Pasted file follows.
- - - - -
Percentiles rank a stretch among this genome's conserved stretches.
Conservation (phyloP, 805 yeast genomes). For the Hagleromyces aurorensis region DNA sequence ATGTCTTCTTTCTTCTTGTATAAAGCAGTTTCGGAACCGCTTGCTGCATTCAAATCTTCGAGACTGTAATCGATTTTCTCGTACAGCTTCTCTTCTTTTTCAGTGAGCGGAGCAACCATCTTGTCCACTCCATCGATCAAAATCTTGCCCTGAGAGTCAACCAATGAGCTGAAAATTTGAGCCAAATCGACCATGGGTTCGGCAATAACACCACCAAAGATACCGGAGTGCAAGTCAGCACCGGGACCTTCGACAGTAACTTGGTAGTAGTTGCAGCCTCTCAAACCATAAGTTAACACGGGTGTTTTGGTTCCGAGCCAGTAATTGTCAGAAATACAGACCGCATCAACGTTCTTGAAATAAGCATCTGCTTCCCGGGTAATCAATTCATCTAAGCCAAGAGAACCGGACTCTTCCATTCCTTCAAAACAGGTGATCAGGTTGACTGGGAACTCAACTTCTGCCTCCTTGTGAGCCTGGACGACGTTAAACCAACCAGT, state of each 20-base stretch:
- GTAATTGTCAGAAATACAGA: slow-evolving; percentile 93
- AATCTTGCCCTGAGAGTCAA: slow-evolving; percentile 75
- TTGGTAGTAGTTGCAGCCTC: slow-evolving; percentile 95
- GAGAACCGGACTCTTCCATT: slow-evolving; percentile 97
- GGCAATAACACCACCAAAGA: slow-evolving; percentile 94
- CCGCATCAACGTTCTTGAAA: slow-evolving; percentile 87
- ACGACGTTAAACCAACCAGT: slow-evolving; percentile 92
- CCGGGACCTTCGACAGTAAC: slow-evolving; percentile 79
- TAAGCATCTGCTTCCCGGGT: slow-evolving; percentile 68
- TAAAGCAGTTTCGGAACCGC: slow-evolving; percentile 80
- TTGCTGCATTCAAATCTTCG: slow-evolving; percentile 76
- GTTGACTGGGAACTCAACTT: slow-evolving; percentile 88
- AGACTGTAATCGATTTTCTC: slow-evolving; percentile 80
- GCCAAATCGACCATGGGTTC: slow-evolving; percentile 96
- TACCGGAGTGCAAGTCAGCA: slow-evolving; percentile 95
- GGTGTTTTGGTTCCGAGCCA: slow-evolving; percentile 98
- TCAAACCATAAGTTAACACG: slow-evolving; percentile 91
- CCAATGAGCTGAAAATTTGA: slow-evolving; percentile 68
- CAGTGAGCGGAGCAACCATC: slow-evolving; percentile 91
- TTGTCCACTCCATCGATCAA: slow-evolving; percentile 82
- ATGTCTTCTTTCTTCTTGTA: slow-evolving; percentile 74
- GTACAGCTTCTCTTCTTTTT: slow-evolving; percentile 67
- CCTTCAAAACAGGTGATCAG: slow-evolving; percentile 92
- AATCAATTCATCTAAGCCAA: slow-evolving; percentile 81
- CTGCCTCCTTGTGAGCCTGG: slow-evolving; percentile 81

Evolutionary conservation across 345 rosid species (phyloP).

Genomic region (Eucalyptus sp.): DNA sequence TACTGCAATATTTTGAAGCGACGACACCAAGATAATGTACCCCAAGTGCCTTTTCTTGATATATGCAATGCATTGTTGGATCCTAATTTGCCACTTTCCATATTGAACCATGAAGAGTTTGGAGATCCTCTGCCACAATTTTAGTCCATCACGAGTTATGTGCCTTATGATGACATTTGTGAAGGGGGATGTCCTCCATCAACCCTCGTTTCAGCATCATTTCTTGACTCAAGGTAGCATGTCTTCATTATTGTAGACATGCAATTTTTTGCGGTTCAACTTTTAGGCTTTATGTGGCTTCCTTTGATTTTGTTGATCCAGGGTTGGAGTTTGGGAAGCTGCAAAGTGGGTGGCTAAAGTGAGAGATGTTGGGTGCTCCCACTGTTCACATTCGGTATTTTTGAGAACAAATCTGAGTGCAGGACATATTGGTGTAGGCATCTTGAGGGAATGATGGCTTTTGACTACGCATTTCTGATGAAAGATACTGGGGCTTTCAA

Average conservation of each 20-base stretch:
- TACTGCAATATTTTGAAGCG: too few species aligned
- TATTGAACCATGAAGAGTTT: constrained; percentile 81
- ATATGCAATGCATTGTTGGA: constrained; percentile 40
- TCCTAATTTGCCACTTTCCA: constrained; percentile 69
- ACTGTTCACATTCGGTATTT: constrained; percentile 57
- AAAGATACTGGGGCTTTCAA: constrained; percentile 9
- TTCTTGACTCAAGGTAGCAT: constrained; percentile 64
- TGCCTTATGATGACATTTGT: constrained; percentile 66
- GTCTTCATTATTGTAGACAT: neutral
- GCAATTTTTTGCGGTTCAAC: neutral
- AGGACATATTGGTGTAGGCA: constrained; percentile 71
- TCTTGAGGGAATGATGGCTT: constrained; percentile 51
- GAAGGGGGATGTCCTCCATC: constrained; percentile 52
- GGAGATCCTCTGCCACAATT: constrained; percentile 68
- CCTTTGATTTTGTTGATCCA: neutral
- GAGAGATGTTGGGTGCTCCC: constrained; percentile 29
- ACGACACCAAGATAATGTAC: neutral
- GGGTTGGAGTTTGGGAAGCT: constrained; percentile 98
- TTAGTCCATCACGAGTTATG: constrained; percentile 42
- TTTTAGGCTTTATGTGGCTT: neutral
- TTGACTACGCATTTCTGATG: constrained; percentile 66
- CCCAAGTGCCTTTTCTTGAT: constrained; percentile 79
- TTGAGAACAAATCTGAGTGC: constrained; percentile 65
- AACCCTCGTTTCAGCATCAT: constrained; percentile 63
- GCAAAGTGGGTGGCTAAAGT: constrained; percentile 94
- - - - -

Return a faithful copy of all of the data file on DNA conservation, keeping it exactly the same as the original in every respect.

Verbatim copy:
Percentiles rank a stretch among this genome's conserved stretches.
Conservation (phyloP, 805 yeast genomes). For the Hagleromyces aurorensis region DNA sequence ATGTCTTCTTTCTTCTTGTATAAAGCAGTTTCGGAACCGCTTGCTGCATTCAAATCTTCGAGACTGTAATCGATTTTCTCGTACAGCTTCTCTTCTTTTTCAGTGAGCGGAGCAACCATCTTGTCCACTCCATCGATCAAAATCTTGCCCTGAGAGTCAACCAATGAGCTGAAAATTTGAGCCAAATCGACCATGGGTTCGGCAATAACACCACCAAAGATACCGGAGTGCAAGTCAGCACCGGGACCTTCGACAGTAACTTGGTAGTAGTTGCAGCCTCTCAAACCATAAGTTAACACGGGTGTTTTGGTTCCGAGCCAGTAATTGTCAGAAATACAGACCGCATCAACGTTCTTGAAATAAGCATCTGCTTCCCGGGTAATCAATTCATCTAAGCCAAGAGAACCGGACTCTTCCATTCCTTCAAAACAGGTGATCAGGTTGACTGGGAACTCAACTTCTGCCTCCTTGTGAGCCTGGACGACGTTAAACCAACCAGT, state of each 20-base stretch:
- GTAATTGTCAGAAATACAGA: slow-evolving; percentile 93
- AATCTTGCCCTGAGAGTCAA: slow-evolving; percentile 75
- TTGGTAGTAGTTGCAGCCTC: slow-evolving; percentile 95
- GAGAACCGGACTCTTCCATT: slow-evolving; percentile 97
- GGCAATAACACCACCAAAGA: slow-evolving; percentile 94
- CCGCATCAACGTTCTTGAAA: slow-evolving; percentile 87
- ACGACGTTAAACCAACCAGT: slow-evolving; percentile 92
- CCGGGACCTTCGACAGTAAC: slow-evolving; percentile 79
- TAAGCATCTGCTTCCCGGGT: slow-evolving; percentile 68
- TAAAGCAGTTTCGGAACCGC: slow-evolving; percentile 80
- TTGCTGCATTCAAATCTTCG: slow-evolving; percentile 76
- GTTGACTGGGAACTCAACTT: slow-evolving; percentile 88
- AGACTGTAATCGATTTTCTC: slow-evolving; percentile 80
- GCCAAATCGACCATGGGTTC: slow-evolving; percentile 96
- TACCGGAGTGCAAGTCAGCA: slow-evolving; percentile 95
- GGTGTTTTGGTTCCGAGCCA: slow-evolving; percentile 98
- TCAAACCATAAGTTAACACG: slow-evolving; percentile 91
- CCAATGAGCTGAAAATTTGA: slow-evolving; percentile 68
- CAGTGAGCGGAGCAACCATC: slow-evolving; percentile 91
- TTGTCCACTCCATCGATCAA: slow-evolving; percentile 82
- ATGTCTTCTTTCTTCTTGTA: slow-evolving; percentile 74
- GTACAGCTTCTCTTCTTTTT: slow-evolving; percentile 67
- CCTTCAAAACAGGTGATCAG: slow-evolving; percentile 92
- AATCAATTCATCTAAGCCAA: slow-evolving; percentile 81
- CTGCCTCCTTGTGAGCCTGG: slow-evolving; percentile 81

Evolutionary conservation across 345 rosid species (phyloP).

Genomic region (Eucalyptus sp.): DNA sequence TACTGCAATATTTTGAAGCGACGACACCAAGATAATGTACCCCAAGTGCCTTTTCTTGATATATGCAATGCATTGTTGGATCCTAATTTGCCACTTTCCATATTGAACCATGAAGAGTTTGGAGATCCTCTGCCACAATTTTAGTCCATCACGAGTTATGTGCCTTATGATGACATTTGTGAAGGGGGATGTCCTCCATCAACCCTCGTTTCAGCATCATTTCTTGACTCAAGGTAGCATGTCTTCATTATTGTAGACATGCAATTTTTTGCGGTTCAACTTTTAGGCTTTATGTGGCTTCCTTTGATTTTGTTGATCCAGGGTTGGAGTTTGGGAAGCTGCAAAGTGGGTGGCTAAAGTGAGAGATGTTGGGTGCTCCCACTGTTCACATTCGGTATTTTTGAGAACAAATCTGAGTGCAGGACATATTGGTGTAGGCATCTTGAGGGAATGATGGCTTTTGACTACGCATTTCTGATGAAAGATACTGGGGCTTTCAA

Average conservation of each 20-base stretch:
- TACTGCAATATTTTGAAGCG: too few species aligned
- TATTGAACCATGAAGAGTTT: constrained; percentile 81
- ATATGCAATGCATTGTTGGA: constrained; percentile 40
- TCCTAATTTGCCACTTTCCA: constrained; percentile 69
- ACTGTTCACATTCGGTATTT: constrained; percentile 57
- AAAGATACTGGGGCTTTCAA: constrained; percentile 9
- TTCTTGACTCAAGGTAGCAT: constrained; percentile 64
- TGCCTTATGATGACATTTGT: constrained; percentile 66
- GTCTTCATTATTGTAGACAT: neutral
- GCAATTTTTTGCGGTTCAAC: neutral
- AGGACATATTGGTGTAGGCA: constrained; percentile 71
- TCTTGAGGGAATGATGGCTT: constrained; percentile 51
- GAAGGGGGATGTCCTCCATC: constrained; percentile 52
- GGAGATCCTCTGCCACAATT: constrained; percentile 68
- CCTTTGATTTTGTTGATCCA: neutral
- GAGAGATGTTGGGTGCTCCC: constrained; percentile 29
- ACGACACCAAGATAATGTAC: neutral
- GGGTTGGAGTTTGGGAAGCT: constrained; percentile 98
- TTAGTCCATCACGAGTTATG: constrained; percentile 42
- TTTTAGGCTTTATGTGGCTT: neutral
- TTGACTACGCATTTCTGATG: constrained; percentile 66
- CCCAAGTGCCTTTTCTTGAT: constrained; percentile 79
- TTGAGAACAAATCTGAGTGC: constrained; percentile 65
- AACCCTCGTTTCAGCATCAT: constrained; percentile 63
- GCAAAGTGGGTGGCTAAAGT: constrained; percentile 94